Test Ride: 2016 Yamaha XSR900

“Moooommm!!! Dad’s hooning again!” – I can imagine my daughter yelling back to her Mom as I take off down the street on the 2016 Yamaha XSR900.

The best part is, Mom isn’t likely to believe her. The Yamaha XSR900 just looks so innocuous. So clean-cut, so mild-mannered. It’s the sort of bike your parents or spouse will look at approvingly.

Which is not to say the XSR isn’t good-looking: it really, really is. Stunning, in fact. The red-wine suede seat is spectacular, the proportions all dead on. Only the fuse box up near the steering head breaks up the otherwise flawless elegance of this bike. The taillight and speedo are deliberately matching and both are fetching little units. The shape of the aluminum tank is spot on. It might be the best-looking standard on the market.

But it’s a bit of a sleeper. It looks great, it just doesn’t look fast.

And yet it is.

The XSR900 is powered by the now-ubiquitous Yamaha triple. All 847 cc of low-down, adaptable, rideable excitement.  My favourite motorcycle engine of 2016, it takes this gentlemanly looking Yamaha and thrusts its front wheel skyward like the most savage of middle fingers.

The three-mode traction control kicks in to keep you on the right side of the law, but a long press of the TCS button will soon release that leash. The XSR pulls with supreme confidence through the 11,500 rpm redline, the silky triple less of a roar and more a steady surge of volume and pitch as the speedo climbs.

Yamaha’s D-Mode system allows for three different throttle response maps for sporty riding (A), normal riding (STD) and wet riding (B) – I put mine in A and left it there all week. The D-Mode can be adjusted on the fly, as can traction control; however, if you’ve turned TCS off you can’t turn it on again without coming to a complete stop – which I think is flawed logic.

The clutch is light and well-defined, gears snick into place with the gentle ease befitting a bike that looks this elegant. The slipper clutch is a welcome bonus

The suspension is buttery soft, which makes for a comfortable ride if not a sporty one. There is very little wind protection so longer rides will mean you have to deal with some wind buffeting, but of all the bikes I’ve ridden more than 100 km at a stretch recently, this is still the one that left me least fatigued. On the highway there was more than enough grunt to squirt out of harm’s way or into a gap in traffic, on the on-ramps and off-ramps the XSR tracked truly and accepted big lean angle – up to 50 degrees is possible according to the factory.

The brake lever and clutch lever are appreciably firm with good feedback. Most importantly, the brakes offer good stopping power and ABS for the squirrely moments. I felt a lot of pitch and dive under braking courtesy of that soft suspension, but it was precisely this sort of movement that made the XSR so damned fun to ride.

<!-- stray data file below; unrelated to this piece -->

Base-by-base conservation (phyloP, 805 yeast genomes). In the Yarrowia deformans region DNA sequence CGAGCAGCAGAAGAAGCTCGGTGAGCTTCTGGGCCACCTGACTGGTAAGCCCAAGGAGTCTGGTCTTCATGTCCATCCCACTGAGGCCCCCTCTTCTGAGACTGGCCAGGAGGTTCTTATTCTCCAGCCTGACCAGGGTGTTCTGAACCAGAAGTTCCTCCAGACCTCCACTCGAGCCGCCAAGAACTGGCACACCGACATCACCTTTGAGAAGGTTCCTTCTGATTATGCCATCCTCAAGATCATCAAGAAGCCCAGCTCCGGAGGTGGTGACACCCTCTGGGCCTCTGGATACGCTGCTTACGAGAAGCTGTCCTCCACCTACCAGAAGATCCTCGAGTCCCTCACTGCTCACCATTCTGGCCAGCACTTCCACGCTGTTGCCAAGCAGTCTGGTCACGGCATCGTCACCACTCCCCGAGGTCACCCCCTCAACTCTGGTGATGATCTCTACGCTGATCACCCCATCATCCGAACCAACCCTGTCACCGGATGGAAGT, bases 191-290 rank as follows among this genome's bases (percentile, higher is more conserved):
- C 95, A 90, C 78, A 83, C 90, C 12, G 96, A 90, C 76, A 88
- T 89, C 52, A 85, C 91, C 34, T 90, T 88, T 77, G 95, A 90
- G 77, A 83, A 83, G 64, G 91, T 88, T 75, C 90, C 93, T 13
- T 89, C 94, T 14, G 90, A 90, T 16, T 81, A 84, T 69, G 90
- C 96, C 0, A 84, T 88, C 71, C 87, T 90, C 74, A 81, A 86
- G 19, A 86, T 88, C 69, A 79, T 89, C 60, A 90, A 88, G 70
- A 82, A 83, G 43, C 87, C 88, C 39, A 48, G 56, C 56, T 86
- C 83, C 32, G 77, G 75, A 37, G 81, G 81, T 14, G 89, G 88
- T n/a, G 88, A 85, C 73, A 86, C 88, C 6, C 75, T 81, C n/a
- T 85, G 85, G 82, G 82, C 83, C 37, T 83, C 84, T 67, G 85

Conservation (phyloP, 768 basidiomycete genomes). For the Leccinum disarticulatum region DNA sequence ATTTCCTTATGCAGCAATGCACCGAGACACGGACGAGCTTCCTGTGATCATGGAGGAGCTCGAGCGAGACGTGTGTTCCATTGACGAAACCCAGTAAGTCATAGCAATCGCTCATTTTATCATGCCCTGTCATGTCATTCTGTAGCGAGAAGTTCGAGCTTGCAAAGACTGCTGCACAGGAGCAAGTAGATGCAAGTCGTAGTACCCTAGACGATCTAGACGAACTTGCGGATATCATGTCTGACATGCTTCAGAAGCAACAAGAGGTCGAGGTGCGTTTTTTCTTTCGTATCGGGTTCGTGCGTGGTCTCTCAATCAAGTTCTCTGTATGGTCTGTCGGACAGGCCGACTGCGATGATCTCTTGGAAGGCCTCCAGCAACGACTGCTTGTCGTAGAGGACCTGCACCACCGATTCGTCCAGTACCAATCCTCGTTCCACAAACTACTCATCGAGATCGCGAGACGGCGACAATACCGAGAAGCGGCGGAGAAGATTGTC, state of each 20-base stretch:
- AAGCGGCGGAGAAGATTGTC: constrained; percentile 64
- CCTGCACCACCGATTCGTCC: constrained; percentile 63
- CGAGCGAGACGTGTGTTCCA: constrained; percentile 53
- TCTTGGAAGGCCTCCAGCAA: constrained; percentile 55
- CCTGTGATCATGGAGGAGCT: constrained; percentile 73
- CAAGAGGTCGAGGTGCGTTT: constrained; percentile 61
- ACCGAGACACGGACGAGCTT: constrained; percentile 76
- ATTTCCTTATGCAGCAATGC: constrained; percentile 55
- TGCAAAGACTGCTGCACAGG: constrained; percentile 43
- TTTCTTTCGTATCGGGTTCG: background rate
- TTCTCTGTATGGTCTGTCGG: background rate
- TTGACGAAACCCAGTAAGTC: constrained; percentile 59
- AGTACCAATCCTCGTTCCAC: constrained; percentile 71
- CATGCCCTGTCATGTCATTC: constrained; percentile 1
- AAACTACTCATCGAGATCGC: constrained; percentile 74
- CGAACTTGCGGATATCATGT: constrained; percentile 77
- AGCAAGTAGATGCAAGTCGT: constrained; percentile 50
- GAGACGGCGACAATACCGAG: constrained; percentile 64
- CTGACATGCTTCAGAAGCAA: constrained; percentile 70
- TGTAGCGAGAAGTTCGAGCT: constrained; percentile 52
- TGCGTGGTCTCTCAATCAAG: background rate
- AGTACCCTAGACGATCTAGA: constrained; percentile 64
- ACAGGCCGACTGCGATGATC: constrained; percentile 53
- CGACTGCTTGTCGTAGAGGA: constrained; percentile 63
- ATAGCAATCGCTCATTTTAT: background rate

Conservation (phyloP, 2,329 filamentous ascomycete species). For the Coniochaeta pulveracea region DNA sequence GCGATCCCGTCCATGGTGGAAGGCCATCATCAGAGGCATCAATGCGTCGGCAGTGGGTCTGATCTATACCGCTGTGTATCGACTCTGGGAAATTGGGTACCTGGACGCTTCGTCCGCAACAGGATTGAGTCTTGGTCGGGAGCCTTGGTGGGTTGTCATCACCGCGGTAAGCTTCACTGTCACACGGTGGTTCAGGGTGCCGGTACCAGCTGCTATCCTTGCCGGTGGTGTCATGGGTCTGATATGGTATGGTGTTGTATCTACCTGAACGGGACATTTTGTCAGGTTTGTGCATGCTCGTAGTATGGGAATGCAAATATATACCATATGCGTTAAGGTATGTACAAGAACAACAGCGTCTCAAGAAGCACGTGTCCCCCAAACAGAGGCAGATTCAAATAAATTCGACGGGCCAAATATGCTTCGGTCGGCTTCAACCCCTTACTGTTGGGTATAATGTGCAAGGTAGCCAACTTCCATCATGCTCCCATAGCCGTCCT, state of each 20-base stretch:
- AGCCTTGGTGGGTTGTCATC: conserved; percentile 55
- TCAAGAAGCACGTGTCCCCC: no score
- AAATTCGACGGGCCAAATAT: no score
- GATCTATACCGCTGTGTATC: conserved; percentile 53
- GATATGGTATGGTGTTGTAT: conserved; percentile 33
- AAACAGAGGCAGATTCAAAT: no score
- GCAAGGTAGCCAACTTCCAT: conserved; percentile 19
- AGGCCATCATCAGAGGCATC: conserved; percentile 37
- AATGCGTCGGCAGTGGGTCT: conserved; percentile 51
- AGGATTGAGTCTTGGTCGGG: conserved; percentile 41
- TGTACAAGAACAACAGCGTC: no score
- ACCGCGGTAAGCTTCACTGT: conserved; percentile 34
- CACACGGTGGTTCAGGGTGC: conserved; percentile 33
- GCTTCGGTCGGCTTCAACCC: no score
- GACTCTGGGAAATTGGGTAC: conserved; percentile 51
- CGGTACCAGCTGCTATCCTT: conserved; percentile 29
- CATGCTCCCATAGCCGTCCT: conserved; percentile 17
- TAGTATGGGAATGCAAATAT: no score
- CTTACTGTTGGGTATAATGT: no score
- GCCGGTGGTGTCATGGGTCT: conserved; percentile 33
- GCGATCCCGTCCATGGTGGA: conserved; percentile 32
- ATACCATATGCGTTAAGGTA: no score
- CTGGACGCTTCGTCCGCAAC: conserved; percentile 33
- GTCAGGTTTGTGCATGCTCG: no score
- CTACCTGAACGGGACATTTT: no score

The soft seat is set to a height of 830 mm which is short enough for my 5’6” frame to feel comfortable but tall enough not to cramp more regularly sized people. The bars are a good height and nice and wide which again opens up that comfortable riding position.

There is a hell of a lot of bike here for the $10,699 starting price. Three-mode traction control, ABS, three drive modes, slipper clutch, curved swingarm, 41 mm upside-down fork and some of the best build materials for the seat, tank and grips this side of a luxury car. All those nanny aids, and the upright riding position make for a bike that is supremely easy to ride.

Which is dangerous, and here’s why: You know that comfort level I spoke of before from your loved ones? How they’d look at this bike and think, “Well, he won’t get into much trouble on that”? The XSR900 is so comfortable, and easy to ride that you’re very likely to fall into the same trap – and that could catch you. Maybe it’s the short wheelbase, the low gearing, or the engine (have I mentioned how much I love this engine?) – but if you’re at any stage inattentive with your clutch and throttle inputs things will get very exciting very quickly.

And how can you not love that?

Key Specs: 2016 Yamaha XSR900
Engine: 847cc, triple
Horsepower: 115 hp (official)
Torque: 65 lb-ft (official)
Curb weight (wet): 195 kg
Seat height: 830 mm
Length: 2,075 mm
Wheelbase: 1,440 mm
Width: 815 mm
Tires front/rear: 120/70ZR17, 180/55 ZR17
Fuel capacity: 14L
Suspension: 41 mm conventional fork 137 mm travel
Rear – adjustable link monocross (offset) with 130 mm travel.
Frame Type: CF (Controlled Filling) die cast, twin spar, diamond-type, aluminum frame – engine is a stressed member.

Clean-cut wild child. 8/4/2016 10:00:23 AM